Cookie Consent by Free Privacy Policy Generator - Industrial safety
July 13th, 2022
2 min read

Safety of robotic workplaces in industry

The ambition to make work and automation more efficient has been accompanied by people since a long time ago. Today, thanks to developments, especially computer technology, we are seeing an increase of robotization across all industries, and it can be expected that this trend will not just stop.

With the exception of fully automated operations, the presence of operators is still a necessity, even for high-performance machines. In such cases, safety and health issues commonly arise. A typical example of such an environment are lines using robotic arms that are able to operate with high weights. Standard robotic arms are not equipped with any sensors, which poses a high threat to the surrounding presence and movement of people.

Collaborative robotic arms are a half step forward in security. These robots are designed to work with humans to increase the automation of production processes. However, their "collaboration" carries a number of limitations arising from the principle of detecting contact with an obstacle. In particular, it is a reduction of the maximum momentum that the robot can achieve. This then physically leads to a reduction in maximum speed and weight, which also limits its possibilities. To secure the robot's perimeter, for example, fencing can be used, but it is relatively expensive both for the installation itself and for the space it takes up in the production hall. In addition, handling it is impractical when the operator has to get out of the forklift and shut down part of the fence if necessary (if AGVs - automatic guided vehicles, are also used, then the fence is completely unusable).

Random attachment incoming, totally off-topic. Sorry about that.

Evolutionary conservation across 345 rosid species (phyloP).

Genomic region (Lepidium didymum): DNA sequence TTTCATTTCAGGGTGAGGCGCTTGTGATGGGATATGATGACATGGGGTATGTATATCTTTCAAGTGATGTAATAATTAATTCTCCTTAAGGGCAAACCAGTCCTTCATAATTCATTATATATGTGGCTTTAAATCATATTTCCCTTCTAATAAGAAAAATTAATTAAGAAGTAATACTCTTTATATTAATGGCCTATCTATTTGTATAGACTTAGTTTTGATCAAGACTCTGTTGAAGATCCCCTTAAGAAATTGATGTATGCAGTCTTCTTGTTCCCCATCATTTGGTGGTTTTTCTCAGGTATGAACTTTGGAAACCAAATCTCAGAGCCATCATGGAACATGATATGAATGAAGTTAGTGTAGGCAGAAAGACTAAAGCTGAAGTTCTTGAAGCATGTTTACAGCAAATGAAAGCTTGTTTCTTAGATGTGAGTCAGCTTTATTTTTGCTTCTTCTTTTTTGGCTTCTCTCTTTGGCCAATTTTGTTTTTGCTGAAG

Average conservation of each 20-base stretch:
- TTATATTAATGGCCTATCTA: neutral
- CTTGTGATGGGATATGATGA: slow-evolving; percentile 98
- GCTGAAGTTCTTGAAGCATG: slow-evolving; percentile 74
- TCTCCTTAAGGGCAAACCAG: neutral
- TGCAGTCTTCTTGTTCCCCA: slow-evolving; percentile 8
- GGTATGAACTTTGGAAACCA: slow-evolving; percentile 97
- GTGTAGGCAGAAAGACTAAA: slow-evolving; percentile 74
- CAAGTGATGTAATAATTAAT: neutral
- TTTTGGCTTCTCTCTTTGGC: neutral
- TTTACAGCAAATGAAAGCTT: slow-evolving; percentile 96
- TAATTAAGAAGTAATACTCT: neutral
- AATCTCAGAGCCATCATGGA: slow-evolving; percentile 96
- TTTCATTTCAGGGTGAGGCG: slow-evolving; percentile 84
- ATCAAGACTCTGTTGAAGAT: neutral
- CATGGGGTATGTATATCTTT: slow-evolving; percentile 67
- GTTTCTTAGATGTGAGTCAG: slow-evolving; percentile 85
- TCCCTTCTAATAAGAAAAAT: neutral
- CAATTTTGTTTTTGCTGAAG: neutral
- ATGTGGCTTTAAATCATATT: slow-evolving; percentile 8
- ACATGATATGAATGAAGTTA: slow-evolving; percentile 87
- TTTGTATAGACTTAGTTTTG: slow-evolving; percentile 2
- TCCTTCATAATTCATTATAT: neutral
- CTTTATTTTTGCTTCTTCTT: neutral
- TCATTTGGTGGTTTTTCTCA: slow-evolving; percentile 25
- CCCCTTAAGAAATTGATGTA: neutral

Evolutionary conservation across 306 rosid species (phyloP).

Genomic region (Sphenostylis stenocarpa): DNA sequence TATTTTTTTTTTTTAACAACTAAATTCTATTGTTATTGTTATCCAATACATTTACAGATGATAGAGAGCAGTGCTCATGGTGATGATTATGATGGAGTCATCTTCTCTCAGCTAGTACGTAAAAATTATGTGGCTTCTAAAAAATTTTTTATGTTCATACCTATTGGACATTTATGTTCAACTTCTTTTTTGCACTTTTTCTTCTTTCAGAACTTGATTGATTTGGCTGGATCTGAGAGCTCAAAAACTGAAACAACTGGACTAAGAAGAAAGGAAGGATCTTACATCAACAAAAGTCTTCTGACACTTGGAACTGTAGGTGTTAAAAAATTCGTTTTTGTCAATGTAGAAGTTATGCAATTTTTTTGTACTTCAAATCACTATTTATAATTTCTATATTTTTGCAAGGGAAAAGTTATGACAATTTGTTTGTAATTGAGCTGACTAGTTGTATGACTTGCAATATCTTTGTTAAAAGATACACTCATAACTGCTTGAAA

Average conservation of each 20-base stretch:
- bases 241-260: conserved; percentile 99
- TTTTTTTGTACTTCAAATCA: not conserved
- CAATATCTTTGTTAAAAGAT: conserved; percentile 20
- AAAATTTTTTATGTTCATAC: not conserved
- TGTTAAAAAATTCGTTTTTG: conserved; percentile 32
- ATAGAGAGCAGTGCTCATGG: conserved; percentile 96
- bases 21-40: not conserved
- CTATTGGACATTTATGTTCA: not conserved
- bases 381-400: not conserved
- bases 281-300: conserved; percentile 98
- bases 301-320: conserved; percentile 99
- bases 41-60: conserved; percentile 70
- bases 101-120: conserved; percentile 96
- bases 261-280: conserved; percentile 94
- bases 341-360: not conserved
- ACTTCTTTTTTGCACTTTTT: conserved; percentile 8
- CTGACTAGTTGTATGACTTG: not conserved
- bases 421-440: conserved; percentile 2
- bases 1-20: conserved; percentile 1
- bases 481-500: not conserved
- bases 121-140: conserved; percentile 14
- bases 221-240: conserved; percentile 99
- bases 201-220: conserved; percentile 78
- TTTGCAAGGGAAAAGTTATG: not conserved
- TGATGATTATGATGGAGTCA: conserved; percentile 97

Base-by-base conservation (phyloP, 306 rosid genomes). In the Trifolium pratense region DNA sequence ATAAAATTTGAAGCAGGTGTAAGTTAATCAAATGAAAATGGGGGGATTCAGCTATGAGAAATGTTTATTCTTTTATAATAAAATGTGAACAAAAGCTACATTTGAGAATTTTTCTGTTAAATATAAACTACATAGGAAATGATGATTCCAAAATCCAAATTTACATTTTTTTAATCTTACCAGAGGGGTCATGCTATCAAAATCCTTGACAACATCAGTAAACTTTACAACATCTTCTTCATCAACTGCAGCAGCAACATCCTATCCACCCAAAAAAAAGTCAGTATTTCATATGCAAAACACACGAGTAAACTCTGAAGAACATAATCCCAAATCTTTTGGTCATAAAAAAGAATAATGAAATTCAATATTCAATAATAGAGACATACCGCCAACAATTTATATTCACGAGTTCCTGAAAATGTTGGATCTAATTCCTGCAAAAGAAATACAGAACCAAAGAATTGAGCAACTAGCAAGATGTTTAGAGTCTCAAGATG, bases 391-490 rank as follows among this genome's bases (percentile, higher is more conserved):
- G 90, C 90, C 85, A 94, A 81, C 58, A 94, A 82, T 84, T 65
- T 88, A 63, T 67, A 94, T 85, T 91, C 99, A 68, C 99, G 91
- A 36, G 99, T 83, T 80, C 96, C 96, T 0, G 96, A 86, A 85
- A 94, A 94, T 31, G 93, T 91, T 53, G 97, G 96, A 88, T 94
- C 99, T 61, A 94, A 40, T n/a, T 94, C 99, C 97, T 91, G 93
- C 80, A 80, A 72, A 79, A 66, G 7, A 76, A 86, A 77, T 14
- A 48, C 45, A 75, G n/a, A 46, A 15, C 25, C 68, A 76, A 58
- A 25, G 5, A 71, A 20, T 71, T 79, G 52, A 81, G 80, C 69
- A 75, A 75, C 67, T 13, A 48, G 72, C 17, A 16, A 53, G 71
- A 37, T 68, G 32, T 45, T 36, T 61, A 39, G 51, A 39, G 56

Alternatively, optical gates are offered to stop the machine when interrupted. However, if we need to work in a given area and monitor only the presence of a person, the optical gate fails here. In addition, neither of those variants reduces the probability of human error when one operator is close to the machine (in a cage or behind an optical gate) and the other does not check the space and turn the machine on. Unfortunately, such a scenario often has fatal consequences.

As one of the possible variants there comes direct human supervision, a supervisor with a finger on the STOP button. In real operation, however, this is understandably not feasible. And this is where artificial intelligence and machine vision enter the scene.

The development of computer neural networks has enabled us to combine the flawlessness and tirelessness of electronic eyes - cameras, with object evaluation, which is capable of man. Thanks to this, we can constantly monitor the demarcated space, the movement of people or objects in it, and then respond appropriately to the situations that have arisen. The use of cameras eliminates the obstacles suffered by fences and laser gates. Thanks to the installation at heights, it does not interfere, no further manipulation is required and there is also a completely eliminated risk of human error. As long as the camera sees that there is a human in the restricted area, it will not allow the machine to start. If a person enters this area during operation, the machine will be stopped in an emergency.

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